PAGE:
The race organizers sent us an email the night before telling us all to be patient so I decided to try to make it to race start 30 minutes early but things seemed easy enough that I just chilled in the car until 15 minutes before the start. The Coral organization was pretty amazing! I forget how many in total (def more than 8) but there was plenty of space. The race started on time without any issues so massive kudos to the organizers, volunteers and everyone in between.
The above map was posted and if you can follow it, kudos. For me, I never really had a clue where I was so I just hoped there was a runner in front of me. The Marathon and Half shared the course for about 10 miles.
We passed the stockyards which were a fun little district of cowboy boot stores and saloons. It also happened to be on brick road which did not feel pleasant at all.
There were water stops about every 1.5 miles and while I didn’t notice any clocks on the course, the mile markers were there every mile and super easy to see and guesstimate into a pace.
For the first half things felt good. I mostly hung behind the 1:40 half marathon pacer (I couldn’t find the 3:25 one) as I figured I’ll slow down in the second. I didn’t have a watch but the race results have me clipping around 7:35-7:45 pace through the 13.1 miles. This got me through the half in 1:41:30, a pretty respectable half if I don’t say so myself.
I remember thinking somewhere between miles 10-13, it’s not that it’s hilly, but this sure as heck ain’t flat. The other thought, damn I forgot how painful running fast on concrete feels. (I usually run on a treadmill or dirt path on the Charles when I can).
Somewhere between mile 13-16, my quads decided they’re done with this whole running thing. Done with a massive DONE. And somewhere after the 20 miles, my right foot decided it really feel like being walk on either.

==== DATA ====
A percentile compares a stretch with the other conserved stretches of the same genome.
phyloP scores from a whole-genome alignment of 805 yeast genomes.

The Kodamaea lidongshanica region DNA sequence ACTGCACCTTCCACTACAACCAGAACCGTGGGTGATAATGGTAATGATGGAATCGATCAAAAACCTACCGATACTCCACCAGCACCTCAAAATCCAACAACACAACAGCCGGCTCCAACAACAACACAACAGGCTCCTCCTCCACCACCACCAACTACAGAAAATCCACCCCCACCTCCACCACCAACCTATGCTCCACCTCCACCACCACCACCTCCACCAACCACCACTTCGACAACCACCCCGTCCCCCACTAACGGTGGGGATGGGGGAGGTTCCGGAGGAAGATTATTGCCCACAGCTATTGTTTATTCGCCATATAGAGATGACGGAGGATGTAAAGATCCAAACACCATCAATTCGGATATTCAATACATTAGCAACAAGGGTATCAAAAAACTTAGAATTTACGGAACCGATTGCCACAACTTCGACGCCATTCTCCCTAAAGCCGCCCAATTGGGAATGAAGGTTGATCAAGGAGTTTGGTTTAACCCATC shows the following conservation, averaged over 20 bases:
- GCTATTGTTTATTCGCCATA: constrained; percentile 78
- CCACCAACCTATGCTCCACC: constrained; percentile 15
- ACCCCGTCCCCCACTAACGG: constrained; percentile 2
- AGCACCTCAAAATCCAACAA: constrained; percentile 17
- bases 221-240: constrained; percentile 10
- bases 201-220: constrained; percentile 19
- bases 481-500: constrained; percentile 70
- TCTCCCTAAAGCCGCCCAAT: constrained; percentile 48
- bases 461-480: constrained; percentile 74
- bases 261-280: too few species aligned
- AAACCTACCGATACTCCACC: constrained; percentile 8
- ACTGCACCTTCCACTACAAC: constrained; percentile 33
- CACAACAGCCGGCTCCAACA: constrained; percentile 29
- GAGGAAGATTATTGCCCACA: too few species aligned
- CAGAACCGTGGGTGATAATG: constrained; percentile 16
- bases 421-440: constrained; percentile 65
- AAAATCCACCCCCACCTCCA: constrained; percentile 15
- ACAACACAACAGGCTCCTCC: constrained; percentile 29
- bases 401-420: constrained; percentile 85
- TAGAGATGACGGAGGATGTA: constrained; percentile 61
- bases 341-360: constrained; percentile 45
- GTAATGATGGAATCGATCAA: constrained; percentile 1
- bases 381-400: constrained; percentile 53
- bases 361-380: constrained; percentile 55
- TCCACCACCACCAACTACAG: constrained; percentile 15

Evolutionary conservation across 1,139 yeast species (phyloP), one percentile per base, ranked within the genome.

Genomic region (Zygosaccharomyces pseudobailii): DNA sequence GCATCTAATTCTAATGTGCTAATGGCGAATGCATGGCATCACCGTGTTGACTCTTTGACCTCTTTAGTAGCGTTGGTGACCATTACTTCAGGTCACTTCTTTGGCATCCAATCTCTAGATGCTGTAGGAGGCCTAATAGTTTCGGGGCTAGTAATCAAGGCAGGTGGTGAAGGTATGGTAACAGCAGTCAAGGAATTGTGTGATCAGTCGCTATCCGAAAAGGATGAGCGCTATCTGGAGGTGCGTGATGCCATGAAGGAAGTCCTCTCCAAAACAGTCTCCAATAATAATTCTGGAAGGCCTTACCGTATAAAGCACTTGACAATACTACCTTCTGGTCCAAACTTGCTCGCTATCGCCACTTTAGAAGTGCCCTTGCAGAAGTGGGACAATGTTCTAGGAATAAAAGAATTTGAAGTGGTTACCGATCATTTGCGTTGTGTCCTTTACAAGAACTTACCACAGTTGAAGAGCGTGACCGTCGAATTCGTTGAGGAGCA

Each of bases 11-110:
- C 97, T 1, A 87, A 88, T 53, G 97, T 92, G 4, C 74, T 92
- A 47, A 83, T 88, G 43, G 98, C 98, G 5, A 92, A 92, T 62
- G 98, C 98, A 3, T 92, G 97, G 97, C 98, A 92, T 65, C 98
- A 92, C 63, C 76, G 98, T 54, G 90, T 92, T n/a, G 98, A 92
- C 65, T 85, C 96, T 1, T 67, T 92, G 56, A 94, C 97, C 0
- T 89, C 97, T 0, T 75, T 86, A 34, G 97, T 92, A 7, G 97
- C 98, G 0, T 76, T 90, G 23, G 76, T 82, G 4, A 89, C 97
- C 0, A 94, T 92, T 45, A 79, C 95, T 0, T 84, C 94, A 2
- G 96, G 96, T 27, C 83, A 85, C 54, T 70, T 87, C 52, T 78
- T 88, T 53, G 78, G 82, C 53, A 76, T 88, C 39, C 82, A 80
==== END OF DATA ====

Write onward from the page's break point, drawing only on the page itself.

Mile 22-25 was around this park river that pass our hotel where my brother got a shot of me attempting to jog or walk or just not cry at mile 23. When your body starts losing it’s ability to move, you have two options – give up and cry or just get the damn thing done. I knew my BQ has slipped after mile 16 and I probably let that weight down my legs just as much as my angry quads – determined to finish but really not interested in running hard anymore.
I ended up crossing at 3:50:29. so 1:41 half 2:10 second half. Not my proudest pacing moment. I knew going in that I was probably a steady 3:40 finish but the dream to try for a BQ just won over. Could I have ran a smarter race in a faster overall time? Probably, do i regret trying for the BQ? Not at all! Maybe 2021? But I got a new state, a new medal and I rung a cowbell at the end.
The post race was just as organized as the start, they had marathon blanket and a finishers jacket that sort of resembled one of those reusable grocery bags in a neon green. After that, you went into this barn that had food – a noodle soup that felt like a beacon of hope (seriously, all marathons should have ramen or noodle soup at the end), some bananas and another gray finisher shirt that was quite nice and I’m excited to wear! There was also some music and a beer tent for two beers per runner.
Overall Time : 3:50:29
Age Group Place: 11/56
Gender Place: 49/406
Until next time – As for now, I am resting my foot and eating some more donuts 😉